As with most of my Charcutepalooza challenges, I adhered fairly closely to Polcyn and Ruhlman’s recipe in Charcuterie. First, I seasoned cubes pork shoulder with a variety of spices and let the mixture sit in the fridge for about half an hour to really chill. Following that, grind onto a cold bowl that was left in the freezer. (Note to self after ruining a Hanes V-neck Tee: do not wear white when grinding meat. It gets real messy to say the least.) Then mix in the liquid components of the sausage, in this case tequila and vinegar before mixing in a mixer for a minute. Taste (not raw but by cooking a small portion, silly) adjust seasonings, done.
Prep seasonings and then season meat. Chill some more. Let the seasonings sit for at least thirty minutes or preferably a few hours or up to a day.
Add liquid components.
Mix mixture till homogenous.
Taste and adjust.
You can use this formula for your breakfast sausages or whatever bulk sausage you can think of. You can use – food processor if you don’t have a grinder but the texture will vary a little. Just make sure that the food processor is really cold by leaving it in the freezer overnight. Alternatively, you could use pre-ground meat but where’s the fun in that?
Applications Chorizo and eggs go together as well as pizza and beer, steak and beer, and even brats and beer. (I guess you now know where my priorities really lie.) You could serve them with over-easy eggs, in scrambled eggs or even an omelet. One of my favorite applications, however, is a frittata, which is basically a thick baked omelet. It’s great for so many reasons.
It’s awesome for unloading leftovers.
It’s not as finicky and requires less attention than an omelet but has similar eggy goodness.
It’s great when making something egg based for a large group of people. I made this for about 20 people.
It goes great with bread.
How I do It The main idea is to par cook your ingredients, mix them up with beaten eggs. Be creative and use whatever is in season or any leftovers the fridge. Spinach, green onions and even tomatoes can be good additions. Herbs such as basil, tarragon and thyme would do great too. You can’t really mess this up.
Ingredients (for 4-6 people):
1/2 whole onion
1 /2 red pepper
1 dozen eggs
¼ cup grated cheese
Put a pan on med-hi and pan fry the chorizo till brown.
Sauté onions on a med heat pan with a pinch of salt till half-way soften about 5 minutes. Add mushrooms and peppers and soften too, another 5 minutes or so.
Beat eggs and add a pinch of salt.
Spray/oil the inside of a casserole dish or oven safe pan. Layer in the sautéed vegetables and chorizo and pour in the beaten eggs. Mix it up a little to distribute the mixture evenly. Sprinkle grated cheese over the top.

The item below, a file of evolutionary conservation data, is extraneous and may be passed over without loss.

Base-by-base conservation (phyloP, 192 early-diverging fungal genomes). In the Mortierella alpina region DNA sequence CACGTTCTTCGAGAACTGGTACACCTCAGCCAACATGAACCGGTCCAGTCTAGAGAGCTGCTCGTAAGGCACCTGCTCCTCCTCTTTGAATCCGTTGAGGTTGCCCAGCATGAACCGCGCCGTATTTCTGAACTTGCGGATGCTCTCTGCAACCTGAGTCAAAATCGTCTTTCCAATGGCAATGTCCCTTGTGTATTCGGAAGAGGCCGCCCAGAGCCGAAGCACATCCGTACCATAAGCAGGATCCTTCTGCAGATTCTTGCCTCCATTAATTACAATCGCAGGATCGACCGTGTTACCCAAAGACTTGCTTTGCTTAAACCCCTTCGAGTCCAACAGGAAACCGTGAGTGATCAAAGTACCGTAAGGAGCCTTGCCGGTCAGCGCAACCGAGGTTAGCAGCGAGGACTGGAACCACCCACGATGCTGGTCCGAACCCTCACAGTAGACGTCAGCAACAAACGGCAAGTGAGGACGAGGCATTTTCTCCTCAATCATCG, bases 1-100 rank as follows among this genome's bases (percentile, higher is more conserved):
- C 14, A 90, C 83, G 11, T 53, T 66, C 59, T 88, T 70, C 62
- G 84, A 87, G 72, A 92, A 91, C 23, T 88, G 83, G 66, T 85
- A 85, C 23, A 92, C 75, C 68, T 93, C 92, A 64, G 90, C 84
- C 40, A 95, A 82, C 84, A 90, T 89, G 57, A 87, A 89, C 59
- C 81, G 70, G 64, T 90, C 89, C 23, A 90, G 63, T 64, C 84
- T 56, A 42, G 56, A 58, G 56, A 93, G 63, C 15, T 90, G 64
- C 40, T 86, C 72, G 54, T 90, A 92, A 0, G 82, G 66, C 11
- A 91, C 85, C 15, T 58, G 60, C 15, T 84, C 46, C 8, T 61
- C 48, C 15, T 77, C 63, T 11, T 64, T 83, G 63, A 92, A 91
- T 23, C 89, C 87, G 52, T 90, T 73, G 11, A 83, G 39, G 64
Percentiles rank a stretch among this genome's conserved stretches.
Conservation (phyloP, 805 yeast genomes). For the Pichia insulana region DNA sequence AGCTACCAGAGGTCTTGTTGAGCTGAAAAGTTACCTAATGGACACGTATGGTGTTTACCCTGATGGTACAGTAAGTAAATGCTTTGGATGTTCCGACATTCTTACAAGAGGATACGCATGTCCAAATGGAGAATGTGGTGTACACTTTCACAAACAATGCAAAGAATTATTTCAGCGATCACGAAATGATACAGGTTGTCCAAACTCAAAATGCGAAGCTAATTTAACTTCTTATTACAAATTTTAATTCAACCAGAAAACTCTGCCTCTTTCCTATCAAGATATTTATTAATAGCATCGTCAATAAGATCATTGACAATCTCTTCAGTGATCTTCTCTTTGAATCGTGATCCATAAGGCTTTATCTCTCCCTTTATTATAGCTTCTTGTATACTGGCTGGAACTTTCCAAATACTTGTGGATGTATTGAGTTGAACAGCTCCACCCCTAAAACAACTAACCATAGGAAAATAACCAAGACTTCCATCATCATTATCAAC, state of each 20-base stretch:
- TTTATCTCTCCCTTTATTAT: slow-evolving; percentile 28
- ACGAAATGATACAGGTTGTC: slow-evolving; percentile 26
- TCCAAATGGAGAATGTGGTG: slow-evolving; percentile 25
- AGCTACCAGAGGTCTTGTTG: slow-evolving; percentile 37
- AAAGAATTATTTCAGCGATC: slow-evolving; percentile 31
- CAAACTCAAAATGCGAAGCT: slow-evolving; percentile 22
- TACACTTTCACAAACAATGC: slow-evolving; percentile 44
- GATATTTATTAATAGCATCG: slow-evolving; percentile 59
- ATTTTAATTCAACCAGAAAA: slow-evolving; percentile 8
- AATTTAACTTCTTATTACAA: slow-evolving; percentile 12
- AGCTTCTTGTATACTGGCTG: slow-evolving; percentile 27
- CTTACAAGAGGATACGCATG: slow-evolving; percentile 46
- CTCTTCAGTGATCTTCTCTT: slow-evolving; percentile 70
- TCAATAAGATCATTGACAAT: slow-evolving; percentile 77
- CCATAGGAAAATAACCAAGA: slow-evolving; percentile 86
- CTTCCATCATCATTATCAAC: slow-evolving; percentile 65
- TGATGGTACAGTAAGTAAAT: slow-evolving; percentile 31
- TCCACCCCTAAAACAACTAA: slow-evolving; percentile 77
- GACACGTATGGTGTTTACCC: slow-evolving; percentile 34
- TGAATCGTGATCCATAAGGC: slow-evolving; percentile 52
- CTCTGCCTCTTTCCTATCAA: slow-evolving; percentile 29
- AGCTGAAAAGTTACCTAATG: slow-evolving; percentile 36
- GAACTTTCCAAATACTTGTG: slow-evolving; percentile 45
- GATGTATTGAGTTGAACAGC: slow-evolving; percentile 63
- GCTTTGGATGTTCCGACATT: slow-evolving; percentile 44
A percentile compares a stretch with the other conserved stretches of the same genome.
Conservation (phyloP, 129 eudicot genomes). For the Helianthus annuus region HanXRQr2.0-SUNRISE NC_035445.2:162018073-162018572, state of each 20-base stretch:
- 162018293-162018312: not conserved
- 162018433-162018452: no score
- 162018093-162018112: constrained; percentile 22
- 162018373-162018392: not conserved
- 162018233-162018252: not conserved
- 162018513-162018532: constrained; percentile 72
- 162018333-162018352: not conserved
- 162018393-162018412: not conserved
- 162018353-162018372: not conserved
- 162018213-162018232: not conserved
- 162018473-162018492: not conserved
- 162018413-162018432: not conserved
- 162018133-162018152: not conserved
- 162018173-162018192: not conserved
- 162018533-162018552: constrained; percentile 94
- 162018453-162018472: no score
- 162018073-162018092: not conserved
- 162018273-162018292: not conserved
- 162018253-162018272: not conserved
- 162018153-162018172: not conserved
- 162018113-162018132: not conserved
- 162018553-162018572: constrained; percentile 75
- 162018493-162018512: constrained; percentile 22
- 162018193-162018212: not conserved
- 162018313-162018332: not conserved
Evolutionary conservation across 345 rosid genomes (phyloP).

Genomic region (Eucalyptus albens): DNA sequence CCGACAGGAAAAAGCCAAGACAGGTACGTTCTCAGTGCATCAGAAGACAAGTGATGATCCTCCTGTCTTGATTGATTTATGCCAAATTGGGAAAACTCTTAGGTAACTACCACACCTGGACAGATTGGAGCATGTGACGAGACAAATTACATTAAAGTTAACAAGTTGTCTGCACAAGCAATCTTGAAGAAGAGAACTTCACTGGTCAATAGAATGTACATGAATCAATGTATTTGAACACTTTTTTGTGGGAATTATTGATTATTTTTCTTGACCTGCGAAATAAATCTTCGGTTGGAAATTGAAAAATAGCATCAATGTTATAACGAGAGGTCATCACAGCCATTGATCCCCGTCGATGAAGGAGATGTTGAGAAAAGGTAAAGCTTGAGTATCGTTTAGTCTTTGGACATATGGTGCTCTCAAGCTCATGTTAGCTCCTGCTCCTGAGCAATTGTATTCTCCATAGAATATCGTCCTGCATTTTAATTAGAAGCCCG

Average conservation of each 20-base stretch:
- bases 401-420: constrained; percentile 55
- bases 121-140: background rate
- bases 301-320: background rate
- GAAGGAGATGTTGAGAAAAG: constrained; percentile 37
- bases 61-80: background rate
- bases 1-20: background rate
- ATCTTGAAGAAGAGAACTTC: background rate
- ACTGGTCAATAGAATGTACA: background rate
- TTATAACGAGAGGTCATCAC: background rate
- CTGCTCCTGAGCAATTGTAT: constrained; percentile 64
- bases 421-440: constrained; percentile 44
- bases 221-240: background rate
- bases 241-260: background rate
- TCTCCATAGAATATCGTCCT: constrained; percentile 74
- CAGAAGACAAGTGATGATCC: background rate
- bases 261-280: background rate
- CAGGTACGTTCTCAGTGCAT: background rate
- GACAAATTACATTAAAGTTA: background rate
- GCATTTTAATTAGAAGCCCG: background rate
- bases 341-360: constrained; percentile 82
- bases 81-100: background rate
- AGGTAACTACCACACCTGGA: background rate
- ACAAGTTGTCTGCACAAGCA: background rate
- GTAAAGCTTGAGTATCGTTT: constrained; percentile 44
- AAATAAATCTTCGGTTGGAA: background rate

Bake in a 350F oven till set, about 20minutes.You can test this by using a skewer and poking the center of the frittata and it should come up somewhat clean. You’ll want to remove the frittata when it’s very slightly underdone as it will carry over cooking.
Let rest for 5 minutes, cut and serve with bread.
Fun fact: this post was largely written standing up in the Moscow airport while waiting for a connecting flight.
April’s Charcutepalooza challenge was hot smoking pork loin or pork shoulder, to make Canadian bacon or taso ham. I went with Canadian bacon.
WTF is Canadian bacon?
Also known as back bacon, it’s bacon made from center-cut boneless pork loin. What we usually get at grocery stores is streaky bacon, made from pork belly. The curing process of both bacons is generally rather similar. First off, the meat is cured in a salt and spice mixture or a brine for a few days. The meat is then rinsed off, left to dry a little and then smoked.
WTF is Hot Smoking?
Generally, there are three kinds of smoking and they are mainly differentiated by the temperature. This is what I picked up in reading up from books and the Internet (especially Wikipedia).
Cold smoking occurs below 100F. It imparts flavor but doesn’t cook the food.
Hot smoking occurs between 165-185F. It cooks the food (duh).
Smoke roasting is pretty much like roasting but with smoke. It can go in access of 250F
And of course, we can vary the characteristic of the smoke with not just the temperature but also the type of wood being used.
Making Canadian Bacon